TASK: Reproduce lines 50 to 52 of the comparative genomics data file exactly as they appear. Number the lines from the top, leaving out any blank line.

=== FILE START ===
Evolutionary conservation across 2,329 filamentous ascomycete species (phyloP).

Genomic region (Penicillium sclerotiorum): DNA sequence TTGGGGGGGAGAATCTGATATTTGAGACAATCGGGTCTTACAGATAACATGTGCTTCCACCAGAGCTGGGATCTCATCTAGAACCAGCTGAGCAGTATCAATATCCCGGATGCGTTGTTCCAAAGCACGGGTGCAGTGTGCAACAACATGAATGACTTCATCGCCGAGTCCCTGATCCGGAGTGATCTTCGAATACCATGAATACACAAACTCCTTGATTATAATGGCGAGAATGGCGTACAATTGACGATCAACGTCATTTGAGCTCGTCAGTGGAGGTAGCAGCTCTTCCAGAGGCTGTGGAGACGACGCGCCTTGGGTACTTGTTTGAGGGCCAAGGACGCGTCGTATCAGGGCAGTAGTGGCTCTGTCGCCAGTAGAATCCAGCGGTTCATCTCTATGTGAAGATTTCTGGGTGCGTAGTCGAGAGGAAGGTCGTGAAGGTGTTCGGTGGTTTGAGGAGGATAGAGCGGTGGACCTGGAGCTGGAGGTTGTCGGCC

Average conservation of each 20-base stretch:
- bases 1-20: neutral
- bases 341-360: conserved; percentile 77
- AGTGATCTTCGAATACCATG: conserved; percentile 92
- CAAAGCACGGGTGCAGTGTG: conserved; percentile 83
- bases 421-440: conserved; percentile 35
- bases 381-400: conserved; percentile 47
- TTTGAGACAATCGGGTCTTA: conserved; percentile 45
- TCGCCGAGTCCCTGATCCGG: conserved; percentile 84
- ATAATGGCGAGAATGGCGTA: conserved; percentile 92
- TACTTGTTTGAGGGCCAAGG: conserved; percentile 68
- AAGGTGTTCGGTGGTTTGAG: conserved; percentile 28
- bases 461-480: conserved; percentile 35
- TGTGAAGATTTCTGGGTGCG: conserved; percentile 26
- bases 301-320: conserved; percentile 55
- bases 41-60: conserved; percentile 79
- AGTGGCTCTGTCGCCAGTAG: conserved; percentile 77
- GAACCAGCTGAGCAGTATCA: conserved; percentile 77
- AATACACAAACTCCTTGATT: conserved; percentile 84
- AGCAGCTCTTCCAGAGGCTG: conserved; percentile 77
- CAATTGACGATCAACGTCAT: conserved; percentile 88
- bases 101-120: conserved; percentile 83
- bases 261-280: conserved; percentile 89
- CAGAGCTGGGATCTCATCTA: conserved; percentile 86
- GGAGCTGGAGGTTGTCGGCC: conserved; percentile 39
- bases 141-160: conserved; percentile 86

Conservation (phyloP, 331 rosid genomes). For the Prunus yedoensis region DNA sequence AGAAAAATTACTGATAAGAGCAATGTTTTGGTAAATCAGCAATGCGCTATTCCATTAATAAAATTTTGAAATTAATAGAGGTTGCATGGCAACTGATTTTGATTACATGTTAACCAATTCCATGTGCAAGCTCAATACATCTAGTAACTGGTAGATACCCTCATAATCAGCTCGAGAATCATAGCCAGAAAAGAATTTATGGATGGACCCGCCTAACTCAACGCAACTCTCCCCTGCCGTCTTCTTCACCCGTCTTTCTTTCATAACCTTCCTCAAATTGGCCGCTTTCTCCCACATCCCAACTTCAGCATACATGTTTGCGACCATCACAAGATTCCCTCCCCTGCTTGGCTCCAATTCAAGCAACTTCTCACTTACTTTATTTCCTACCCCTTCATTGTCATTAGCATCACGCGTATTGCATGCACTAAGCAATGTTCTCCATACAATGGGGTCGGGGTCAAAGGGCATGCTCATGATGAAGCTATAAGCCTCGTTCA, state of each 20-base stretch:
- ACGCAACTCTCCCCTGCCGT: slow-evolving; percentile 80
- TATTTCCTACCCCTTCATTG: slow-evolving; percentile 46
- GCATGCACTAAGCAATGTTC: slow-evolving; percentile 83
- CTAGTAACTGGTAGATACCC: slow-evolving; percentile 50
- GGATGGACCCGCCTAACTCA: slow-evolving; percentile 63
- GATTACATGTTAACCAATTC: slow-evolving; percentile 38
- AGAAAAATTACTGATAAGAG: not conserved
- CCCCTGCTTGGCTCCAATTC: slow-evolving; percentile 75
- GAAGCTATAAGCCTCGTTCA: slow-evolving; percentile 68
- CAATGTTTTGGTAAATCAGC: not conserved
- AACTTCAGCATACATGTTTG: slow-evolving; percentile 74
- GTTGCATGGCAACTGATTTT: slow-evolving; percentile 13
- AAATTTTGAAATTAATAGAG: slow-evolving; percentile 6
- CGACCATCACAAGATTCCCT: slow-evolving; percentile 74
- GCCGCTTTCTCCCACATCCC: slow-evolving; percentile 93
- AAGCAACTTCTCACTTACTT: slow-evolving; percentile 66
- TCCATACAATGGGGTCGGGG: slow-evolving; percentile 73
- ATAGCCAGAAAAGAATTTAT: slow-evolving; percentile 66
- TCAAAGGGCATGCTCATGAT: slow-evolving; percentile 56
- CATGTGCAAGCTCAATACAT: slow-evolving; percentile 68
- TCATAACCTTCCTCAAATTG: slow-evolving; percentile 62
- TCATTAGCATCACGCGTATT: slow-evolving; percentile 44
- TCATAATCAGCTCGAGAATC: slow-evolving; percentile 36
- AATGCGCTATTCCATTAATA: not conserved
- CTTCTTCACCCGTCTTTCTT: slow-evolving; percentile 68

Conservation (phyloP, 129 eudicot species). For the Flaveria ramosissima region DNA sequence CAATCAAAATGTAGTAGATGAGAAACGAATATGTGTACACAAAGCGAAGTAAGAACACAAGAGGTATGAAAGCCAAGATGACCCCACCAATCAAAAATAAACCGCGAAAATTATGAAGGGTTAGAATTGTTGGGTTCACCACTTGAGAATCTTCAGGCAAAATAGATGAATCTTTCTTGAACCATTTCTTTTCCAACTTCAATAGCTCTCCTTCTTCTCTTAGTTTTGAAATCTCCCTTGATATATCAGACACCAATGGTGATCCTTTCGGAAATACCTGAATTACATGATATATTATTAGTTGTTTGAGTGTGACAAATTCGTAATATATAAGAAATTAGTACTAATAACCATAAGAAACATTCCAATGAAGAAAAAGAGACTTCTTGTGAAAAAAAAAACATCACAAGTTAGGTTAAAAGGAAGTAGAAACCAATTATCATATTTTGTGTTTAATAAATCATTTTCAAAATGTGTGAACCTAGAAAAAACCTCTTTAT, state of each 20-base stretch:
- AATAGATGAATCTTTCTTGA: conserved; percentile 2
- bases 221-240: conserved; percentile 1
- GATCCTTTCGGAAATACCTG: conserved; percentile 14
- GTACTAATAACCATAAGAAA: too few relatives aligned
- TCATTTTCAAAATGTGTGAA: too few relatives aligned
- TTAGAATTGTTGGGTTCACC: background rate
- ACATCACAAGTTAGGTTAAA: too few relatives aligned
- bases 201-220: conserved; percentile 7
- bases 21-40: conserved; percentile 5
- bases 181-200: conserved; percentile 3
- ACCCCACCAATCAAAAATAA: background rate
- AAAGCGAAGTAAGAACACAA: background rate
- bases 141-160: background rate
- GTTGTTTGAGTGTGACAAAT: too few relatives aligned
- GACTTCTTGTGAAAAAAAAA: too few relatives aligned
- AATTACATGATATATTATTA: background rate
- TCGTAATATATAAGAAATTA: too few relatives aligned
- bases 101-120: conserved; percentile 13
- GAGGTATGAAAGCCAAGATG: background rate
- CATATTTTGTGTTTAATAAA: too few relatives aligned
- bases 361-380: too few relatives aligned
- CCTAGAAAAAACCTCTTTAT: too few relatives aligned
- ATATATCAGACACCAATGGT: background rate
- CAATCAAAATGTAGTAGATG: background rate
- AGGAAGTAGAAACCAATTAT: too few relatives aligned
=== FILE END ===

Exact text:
- TCATAACCTTCCTCAAATTG: slow-evolving; percentile 62
- TCATTAGCATCACGCGTATT: slow-evolving; percentile 44
- TCATAATCAGCTCGAGAATC: slow-evolving; percentile 36